The ideal solution would be to change the ARP caching behavior such that the last update is the one that is stored in the ARP table.
     
  12. mstombs

    mstombs Network Guru Member

    Looks like the modem is doing proxy_arp, responding itself when it knows it is the route to the required device - but I don't understand why it would then also pass on the arp request? I can believe multiple arp responses would break things as this looks like a hacker attack!

    It seems as though you are trying to include the far end router in your local LAN, which I can't believe is correct - arp is only intended to be used for local network devices. Are you spoofing the netmask to include the gateway?

    I think you should give the modem one of the static addresses and then specify this as the gateway from the router, then arp from each device will be local. If you only use a local IP address for the modem you will have to add the custom route commands to Tomato as it won't understand the gateway not being in the same network - (not checked in latest version - must do that!)
     
  13. shutterbc

    shutterbc LI Guru Member

    Well here's the thing -- everything works when I send Internet-bound packets to the far end router. It's supposed to be static IP, bridged networking -- that is, I would expect the modem to be transparent and never respond to any ARP requests. I already verified with my laptop that the bridge is allowing me to communicate with the far end router just fine.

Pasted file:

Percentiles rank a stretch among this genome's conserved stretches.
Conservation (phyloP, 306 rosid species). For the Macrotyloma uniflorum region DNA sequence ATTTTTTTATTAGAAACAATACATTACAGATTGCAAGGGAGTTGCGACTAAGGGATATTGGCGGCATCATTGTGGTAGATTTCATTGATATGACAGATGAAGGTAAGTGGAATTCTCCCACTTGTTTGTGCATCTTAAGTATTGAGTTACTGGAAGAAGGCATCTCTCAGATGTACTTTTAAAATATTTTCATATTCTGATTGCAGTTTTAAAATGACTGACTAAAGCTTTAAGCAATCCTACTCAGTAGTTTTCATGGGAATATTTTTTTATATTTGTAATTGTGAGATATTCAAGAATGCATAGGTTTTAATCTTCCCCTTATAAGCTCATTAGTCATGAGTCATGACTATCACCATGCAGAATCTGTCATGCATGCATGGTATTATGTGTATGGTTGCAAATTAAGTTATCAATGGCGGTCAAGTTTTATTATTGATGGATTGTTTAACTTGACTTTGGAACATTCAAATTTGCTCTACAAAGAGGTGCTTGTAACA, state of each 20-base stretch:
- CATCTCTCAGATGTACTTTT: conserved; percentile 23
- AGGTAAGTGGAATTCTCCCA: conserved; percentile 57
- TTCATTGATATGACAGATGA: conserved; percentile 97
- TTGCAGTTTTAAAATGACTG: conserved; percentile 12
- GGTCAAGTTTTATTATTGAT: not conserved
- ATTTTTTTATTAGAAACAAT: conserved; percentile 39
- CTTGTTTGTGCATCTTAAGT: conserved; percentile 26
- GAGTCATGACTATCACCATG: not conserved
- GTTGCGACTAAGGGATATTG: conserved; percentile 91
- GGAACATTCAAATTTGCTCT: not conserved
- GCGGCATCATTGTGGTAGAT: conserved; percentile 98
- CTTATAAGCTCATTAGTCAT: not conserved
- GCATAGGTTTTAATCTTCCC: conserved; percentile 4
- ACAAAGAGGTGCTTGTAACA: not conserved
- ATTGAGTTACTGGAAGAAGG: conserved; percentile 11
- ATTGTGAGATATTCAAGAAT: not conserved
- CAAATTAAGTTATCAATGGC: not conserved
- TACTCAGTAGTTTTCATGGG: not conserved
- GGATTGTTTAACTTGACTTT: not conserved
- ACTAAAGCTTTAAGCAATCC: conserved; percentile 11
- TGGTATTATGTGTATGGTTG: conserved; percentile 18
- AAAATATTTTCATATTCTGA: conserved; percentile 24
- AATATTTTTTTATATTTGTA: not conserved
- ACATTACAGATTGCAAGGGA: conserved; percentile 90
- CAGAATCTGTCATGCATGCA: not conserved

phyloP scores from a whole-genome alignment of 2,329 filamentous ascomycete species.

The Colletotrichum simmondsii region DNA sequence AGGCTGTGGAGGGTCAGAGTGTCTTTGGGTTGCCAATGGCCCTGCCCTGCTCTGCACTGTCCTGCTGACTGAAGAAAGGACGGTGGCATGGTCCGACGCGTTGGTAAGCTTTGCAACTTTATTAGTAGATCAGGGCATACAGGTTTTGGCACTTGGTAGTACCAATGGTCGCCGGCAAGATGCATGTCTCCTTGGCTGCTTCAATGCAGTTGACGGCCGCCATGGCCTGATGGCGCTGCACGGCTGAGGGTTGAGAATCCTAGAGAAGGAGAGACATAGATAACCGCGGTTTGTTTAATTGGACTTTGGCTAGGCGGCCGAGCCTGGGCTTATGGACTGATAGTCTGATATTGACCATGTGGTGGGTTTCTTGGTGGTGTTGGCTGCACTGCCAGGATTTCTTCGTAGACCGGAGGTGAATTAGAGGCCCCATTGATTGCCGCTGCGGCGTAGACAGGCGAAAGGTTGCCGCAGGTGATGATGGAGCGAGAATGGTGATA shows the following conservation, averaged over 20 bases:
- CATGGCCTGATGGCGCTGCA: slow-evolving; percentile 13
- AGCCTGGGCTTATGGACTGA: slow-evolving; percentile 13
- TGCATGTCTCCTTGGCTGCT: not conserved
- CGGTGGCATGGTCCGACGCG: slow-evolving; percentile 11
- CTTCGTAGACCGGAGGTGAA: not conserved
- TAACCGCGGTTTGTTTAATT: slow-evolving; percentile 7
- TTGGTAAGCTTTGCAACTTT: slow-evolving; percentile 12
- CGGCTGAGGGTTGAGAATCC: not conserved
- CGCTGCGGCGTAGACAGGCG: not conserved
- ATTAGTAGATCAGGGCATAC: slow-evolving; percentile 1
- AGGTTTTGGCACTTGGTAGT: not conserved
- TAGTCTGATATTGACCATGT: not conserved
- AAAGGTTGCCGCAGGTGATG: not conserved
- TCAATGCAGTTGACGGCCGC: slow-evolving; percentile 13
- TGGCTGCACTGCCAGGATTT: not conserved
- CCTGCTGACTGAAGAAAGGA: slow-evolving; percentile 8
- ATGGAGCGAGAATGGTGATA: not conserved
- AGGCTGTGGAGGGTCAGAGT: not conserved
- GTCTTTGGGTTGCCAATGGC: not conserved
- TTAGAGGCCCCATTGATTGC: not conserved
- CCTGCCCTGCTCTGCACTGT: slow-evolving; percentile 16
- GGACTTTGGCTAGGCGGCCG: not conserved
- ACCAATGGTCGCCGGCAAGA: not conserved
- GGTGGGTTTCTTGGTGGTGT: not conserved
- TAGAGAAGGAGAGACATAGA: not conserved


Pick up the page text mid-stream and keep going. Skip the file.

And, Verizon seems to be telling me to do this. Even though my netblock contains only 5 addresses, Verizon specifies the netmask as a class C and instructs me to direct traffic to a x.x.x.1 gateway address -- the far end router.

    What I'm actually doing is assigning the first IP available to me to the modem. What I didn't include in my writeup is that the modem doesn't seem to respond to that when I ping it, though you're right that I haven't yet tried using it as the gateway.
     
  14. shutterbc

    shutterbc LI Guru Member

    Looks like you want the solution for creating multiple VLANs. Try this topic on for size, it might be what you are looking for:

    http://www.dd-wrt.com/phpBB2/viewtopic.php?t=1160

    Even though it's for dd-wrt, I believe this may work on other firmwares.
     
  15. mstombs

    mstombs Network Guru Member

    Re Modem setup. It seems Verizon want things set up similar to cable networks here - my cable modem had a /23 netmask even though I had only 1 IP address. With DSL setup I have seen they tend to give you a 8 IP addresses and a tight mask, which means only 6 are usable (first reserve to define the network, last is a broadcast). But your DSL modem is not as transparent as it should be!

    Re VLAN
    The VLAN variables do work with Tomato - I've got port 4 setup as VLAN2 - but have only used it as a WAN2 port not on LAN side. I noticed in the source code some routers get their non-Linksys standard vlan config configured - possibly every start-up.
     
  16. shutterbc

    shutterbc LI Guru Member

    Well, I guess my post just documents the fact that the Zoom X5 has issues in that department. Anyone got a recommendation on a better modem, since Zoom has stopped talking to me?